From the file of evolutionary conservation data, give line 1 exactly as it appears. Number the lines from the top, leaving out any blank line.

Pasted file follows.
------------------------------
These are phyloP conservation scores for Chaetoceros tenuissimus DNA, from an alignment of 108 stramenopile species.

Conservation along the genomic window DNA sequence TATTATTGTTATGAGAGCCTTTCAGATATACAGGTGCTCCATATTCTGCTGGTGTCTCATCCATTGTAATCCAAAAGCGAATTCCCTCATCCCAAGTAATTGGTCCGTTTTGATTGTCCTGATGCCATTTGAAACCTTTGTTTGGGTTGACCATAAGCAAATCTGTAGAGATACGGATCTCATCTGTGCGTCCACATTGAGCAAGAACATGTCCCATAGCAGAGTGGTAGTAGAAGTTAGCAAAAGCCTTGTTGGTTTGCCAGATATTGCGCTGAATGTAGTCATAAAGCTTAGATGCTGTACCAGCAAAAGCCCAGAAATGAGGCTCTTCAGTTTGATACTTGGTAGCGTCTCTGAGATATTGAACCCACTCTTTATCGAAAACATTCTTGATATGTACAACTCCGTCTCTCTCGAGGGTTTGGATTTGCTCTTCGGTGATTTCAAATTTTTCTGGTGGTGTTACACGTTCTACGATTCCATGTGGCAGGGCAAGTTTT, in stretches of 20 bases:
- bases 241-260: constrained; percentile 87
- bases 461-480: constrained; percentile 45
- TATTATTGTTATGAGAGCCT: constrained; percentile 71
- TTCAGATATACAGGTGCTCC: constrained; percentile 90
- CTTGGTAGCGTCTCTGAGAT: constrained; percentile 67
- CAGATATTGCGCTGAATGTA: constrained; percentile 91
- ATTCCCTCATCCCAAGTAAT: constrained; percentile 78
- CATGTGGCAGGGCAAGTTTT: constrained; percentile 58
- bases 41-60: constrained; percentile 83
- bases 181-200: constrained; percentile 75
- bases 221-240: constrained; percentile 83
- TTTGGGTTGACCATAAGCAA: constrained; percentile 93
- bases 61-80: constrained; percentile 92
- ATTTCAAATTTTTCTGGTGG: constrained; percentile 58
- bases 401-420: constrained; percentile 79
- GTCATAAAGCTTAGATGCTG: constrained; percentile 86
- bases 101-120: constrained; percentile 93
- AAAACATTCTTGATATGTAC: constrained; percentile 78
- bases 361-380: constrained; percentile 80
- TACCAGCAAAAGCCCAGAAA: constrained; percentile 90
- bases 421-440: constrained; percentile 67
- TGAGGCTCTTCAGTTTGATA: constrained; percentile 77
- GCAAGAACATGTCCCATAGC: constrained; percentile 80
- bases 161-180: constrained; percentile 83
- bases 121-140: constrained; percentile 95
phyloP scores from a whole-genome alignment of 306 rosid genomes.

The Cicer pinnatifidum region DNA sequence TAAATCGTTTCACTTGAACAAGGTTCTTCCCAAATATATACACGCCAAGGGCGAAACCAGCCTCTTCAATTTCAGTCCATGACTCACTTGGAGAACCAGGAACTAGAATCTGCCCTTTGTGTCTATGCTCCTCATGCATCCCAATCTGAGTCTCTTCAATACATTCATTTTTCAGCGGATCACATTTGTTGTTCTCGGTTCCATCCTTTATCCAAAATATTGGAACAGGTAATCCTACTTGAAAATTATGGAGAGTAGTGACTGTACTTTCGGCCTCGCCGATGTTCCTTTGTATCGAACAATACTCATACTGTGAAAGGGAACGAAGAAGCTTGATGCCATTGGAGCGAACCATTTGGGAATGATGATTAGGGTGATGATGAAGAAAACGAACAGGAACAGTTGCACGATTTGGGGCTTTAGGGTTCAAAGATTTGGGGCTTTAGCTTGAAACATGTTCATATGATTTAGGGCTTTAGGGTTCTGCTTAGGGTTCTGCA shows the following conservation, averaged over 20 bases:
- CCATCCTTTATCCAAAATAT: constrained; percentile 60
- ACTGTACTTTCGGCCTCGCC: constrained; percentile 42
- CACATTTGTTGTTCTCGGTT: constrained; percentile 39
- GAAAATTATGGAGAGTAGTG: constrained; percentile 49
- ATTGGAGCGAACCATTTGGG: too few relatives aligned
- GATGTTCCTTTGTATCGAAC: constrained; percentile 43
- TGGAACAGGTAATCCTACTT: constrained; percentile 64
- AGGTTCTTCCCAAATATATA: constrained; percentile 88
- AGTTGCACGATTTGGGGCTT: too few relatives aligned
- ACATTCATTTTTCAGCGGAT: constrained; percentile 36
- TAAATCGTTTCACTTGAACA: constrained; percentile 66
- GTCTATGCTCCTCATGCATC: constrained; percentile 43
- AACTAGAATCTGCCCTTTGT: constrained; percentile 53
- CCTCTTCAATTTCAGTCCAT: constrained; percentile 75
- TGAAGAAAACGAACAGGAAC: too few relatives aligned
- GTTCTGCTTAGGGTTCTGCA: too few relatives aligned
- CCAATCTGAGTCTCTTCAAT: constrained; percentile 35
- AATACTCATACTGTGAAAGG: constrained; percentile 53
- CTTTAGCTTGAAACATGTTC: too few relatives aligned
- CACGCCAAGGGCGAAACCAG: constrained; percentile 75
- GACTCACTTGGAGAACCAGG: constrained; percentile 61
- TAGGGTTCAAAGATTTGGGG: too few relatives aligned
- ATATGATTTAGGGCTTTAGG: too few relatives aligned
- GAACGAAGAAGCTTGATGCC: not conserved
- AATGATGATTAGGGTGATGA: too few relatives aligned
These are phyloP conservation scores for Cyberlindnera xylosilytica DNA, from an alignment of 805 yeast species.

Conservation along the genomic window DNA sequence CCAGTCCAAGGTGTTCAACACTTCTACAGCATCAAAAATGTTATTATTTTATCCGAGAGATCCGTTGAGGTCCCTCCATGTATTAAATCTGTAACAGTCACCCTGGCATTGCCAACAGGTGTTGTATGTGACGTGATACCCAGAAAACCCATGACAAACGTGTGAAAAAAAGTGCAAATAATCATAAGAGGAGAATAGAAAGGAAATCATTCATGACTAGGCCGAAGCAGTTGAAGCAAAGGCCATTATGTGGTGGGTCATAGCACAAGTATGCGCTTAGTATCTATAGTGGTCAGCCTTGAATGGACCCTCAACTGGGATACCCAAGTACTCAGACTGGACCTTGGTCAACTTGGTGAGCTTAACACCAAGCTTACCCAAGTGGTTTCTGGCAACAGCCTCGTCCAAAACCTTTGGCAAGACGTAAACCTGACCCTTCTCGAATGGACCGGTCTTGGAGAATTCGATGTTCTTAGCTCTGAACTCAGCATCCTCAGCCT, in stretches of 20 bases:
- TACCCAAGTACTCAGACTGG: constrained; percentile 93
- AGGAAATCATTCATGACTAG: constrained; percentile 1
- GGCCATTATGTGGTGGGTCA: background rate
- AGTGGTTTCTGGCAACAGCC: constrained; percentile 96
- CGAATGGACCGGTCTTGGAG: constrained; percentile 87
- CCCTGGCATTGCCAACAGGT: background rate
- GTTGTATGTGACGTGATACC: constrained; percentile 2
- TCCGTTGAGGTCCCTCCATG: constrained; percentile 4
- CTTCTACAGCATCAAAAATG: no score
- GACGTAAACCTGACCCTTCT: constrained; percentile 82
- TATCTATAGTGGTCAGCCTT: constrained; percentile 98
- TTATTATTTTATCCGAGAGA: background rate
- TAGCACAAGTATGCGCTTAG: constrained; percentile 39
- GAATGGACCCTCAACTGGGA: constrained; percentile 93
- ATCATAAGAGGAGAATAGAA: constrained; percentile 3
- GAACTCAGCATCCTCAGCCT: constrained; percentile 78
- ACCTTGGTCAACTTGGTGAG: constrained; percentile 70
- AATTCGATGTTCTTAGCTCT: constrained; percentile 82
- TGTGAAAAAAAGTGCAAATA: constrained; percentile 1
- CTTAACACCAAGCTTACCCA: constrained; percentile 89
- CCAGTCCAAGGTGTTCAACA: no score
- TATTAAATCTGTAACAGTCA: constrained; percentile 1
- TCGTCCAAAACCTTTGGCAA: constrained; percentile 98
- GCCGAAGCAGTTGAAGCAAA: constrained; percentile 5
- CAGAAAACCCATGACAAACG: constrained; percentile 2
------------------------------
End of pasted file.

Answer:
These are phyloP conservation scores for Chaetoceros tenuissimus DNA, from an alignment of 108 stramenopile species.